“At the secondary school level there is a feeling that the role of education is to raise active citizens while vocational training only has to satisfy the requirements of the labour market, but even in later education social studies ought to be important and also, for example, drama courses. What is taught in schools about society is decisive and also how we talk about problems and phenomena and who gets to express their views. In Finland when we attempt to tackle racism we concentrate on the extremely problematic concept of tolerance. By talking about tolerance we send out signals about differences that should be tolerated and this already contains an inherent value judgement.”
According to Andersson we should avoid questions of value and instead present the facts and explain what immigration is, how the European way of accepting asylum seekers works and what the facts and figures are.
“We should talk about actual problems on the labour market and how social welfare works. The discussion simply should not be about for or against immigration and multi-culturalism, like it should not for or against rain, or being Finnish. It is something that is a fact and normal, something we have to live with”.
Published 17.4.2013 in Swedish in DialogWeb
Text: Clara Henriksdotter
This article was produced in collaboration with InfoNet adult education network.
Finland – legal basis for citizenship education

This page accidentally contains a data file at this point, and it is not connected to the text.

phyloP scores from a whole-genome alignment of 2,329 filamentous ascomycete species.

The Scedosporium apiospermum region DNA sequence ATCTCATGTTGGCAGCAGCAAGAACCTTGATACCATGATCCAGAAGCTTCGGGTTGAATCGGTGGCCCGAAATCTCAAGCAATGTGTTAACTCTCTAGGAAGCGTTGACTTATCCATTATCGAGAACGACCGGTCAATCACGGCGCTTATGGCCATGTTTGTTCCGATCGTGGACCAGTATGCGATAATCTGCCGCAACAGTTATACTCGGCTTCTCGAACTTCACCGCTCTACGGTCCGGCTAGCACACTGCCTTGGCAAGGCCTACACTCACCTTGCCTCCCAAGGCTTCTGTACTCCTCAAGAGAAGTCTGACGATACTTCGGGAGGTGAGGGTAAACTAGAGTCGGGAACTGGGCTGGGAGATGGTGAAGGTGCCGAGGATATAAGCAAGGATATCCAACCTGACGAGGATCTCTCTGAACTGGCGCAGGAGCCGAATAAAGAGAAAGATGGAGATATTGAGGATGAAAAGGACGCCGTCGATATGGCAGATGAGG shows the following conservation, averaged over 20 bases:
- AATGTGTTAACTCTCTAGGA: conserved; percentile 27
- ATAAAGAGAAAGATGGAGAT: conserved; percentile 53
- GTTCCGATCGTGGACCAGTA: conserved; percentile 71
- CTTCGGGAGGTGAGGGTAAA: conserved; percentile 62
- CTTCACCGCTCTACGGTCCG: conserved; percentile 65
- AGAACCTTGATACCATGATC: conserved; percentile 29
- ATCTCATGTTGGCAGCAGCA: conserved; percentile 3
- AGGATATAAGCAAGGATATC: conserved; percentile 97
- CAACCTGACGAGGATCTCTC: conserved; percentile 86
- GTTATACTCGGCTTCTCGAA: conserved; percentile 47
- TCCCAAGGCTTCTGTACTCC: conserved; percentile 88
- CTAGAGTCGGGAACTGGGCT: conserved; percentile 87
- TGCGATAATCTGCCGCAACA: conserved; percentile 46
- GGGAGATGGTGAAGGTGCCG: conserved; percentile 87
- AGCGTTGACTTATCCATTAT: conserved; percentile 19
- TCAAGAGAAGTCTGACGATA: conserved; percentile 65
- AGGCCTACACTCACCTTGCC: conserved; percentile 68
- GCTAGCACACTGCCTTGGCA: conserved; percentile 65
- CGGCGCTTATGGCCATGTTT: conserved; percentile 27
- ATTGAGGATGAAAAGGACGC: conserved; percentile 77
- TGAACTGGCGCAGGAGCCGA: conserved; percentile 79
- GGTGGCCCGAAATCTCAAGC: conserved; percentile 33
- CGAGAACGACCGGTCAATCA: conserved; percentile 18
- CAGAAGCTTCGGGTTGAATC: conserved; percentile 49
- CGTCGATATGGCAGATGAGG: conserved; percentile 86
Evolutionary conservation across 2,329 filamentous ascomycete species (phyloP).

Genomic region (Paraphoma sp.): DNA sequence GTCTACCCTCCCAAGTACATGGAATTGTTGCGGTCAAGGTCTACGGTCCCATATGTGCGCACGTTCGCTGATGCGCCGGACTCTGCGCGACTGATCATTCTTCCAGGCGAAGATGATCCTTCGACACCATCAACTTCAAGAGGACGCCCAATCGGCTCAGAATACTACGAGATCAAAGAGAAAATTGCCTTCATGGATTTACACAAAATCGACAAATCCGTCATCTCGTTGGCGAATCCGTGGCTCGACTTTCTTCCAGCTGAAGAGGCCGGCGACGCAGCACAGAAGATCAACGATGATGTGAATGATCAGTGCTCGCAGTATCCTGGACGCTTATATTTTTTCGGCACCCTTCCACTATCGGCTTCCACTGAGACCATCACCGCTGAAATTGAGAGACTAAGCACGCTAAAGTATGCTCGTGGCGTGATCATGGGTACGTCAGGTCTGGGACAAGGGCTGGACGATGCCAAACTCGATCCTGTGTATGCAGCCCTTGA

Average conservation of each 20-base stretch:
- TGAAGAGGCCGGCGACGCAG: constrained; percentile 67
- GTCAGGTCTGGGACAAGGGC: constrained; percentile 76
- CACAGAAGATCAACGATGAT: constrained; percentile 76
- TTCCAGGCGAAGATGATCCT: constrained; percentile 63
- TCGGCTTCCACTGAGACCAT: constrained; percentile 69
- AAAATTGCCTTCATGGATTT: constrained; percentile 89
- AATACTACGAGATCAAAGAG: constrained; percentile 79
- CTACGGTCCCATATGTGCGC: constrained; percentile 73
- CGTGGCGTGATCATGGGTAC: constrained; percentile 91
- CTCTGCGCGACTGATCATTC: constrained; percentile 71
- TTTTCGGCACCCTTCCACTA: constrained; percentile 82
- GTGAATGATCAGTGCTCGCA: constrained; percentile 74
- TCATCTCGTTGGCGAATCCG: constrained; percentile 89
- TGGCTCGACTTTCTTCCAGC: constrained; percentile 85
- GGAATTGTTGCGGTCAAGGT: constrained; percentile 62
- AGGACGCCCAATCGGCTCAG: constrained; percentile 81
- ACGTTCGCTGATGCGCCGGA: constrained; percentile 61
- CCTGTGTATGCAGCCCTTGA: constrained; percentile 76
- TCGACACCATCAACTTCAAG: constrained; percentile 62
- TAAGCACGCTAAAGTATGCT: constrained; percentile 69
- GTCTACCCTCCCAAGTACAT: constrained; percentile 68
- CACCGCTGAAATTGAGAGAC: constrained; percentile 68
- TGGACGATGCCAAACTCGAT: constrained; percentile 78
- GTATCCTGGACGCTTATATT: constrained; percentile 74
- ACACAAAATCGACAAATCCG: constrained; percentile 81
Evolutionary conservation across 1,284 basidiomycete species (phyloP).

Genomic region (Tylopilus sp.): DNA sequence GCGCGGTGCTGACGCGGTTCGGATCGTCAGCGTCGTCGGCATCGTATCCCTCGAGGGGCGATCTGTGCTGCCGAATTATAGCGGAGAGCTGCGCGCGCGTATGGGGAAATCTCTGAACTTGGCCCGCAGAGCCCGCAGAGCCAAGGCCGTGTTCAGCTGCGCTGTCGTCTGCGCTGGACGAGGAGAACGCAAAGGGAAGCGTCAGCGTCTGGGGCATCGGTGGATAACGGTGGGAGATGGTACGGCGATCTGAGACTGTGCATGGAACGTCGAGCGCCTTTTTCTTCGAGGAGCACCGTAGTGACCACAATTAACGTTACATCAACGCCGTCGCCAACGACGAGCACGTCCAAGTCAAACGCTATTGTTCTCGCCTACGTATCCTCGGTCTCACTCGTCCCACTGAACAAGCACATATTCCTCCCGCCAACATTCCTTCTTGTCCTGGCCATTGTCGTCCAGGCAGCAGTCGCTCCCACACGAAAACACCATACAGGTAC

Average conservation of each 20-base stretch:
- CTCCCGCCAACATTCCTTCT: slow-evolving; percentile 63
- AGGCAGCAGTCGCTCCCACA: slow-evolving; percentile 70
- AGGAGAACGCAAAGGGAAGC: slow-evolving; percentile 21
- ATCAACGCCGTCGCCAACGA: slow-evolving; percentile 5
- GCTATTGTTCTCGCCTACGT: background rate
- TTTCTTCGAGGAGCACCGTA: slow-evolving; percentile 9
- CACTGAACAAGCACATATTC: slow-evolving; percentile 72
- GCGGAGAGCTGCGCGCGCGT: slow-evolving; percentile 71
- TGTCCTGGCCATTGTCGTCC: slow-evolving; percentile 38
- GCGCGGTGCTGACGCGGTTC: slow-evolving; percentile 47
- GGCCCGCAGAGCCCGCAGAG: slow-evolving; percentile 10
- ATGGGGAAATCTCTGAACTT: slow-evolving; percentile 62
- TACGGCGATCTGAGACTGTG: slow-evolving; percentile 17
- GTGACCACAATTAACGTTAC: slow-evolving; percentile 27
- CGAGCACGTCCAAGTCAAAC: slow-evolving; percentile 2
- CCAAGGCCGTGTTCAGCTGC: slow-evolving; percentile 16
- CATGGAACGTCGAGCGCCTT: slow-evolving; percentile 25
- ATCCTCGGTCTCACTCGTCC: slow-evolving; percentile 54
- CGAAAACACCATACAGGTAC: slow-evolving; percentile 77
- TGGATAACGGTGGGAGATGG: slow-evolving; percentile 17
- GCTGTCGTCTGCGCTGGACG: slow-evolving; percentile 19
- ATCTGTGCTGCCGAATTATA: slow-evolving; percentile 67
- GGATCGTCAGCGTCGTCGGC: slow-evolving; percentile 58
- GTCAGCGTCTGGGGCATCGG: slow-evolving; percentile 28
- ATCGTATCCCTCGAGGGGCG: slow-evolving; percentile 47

Adult education, through its links with liberal adult education, is one of the foundation stones for active citizenship and civil society in Finland. The law for liberal adult education explicitly names education for active citizenship as one of the tasks of adult education.
The liberal adult education organisations and their study centres are run by associations. Most adult education centres and sports institutions have close links with civil society. Active citizenship is rarely a direct teaching subject within Finnish adult education but its presence should ideally be felt in the content of teaching within the liberal adult education activities.
Nearly a million Finns regularly take part in voluntary work. If those who do voluntary work less regularly are taken into account the figure goes up by another million at least. The number of people studying on a non-formal basis is also close to a million: this is roughly one fifth of the whole population of 5,4 million.
Text: Aaro Harju, Markus Palmén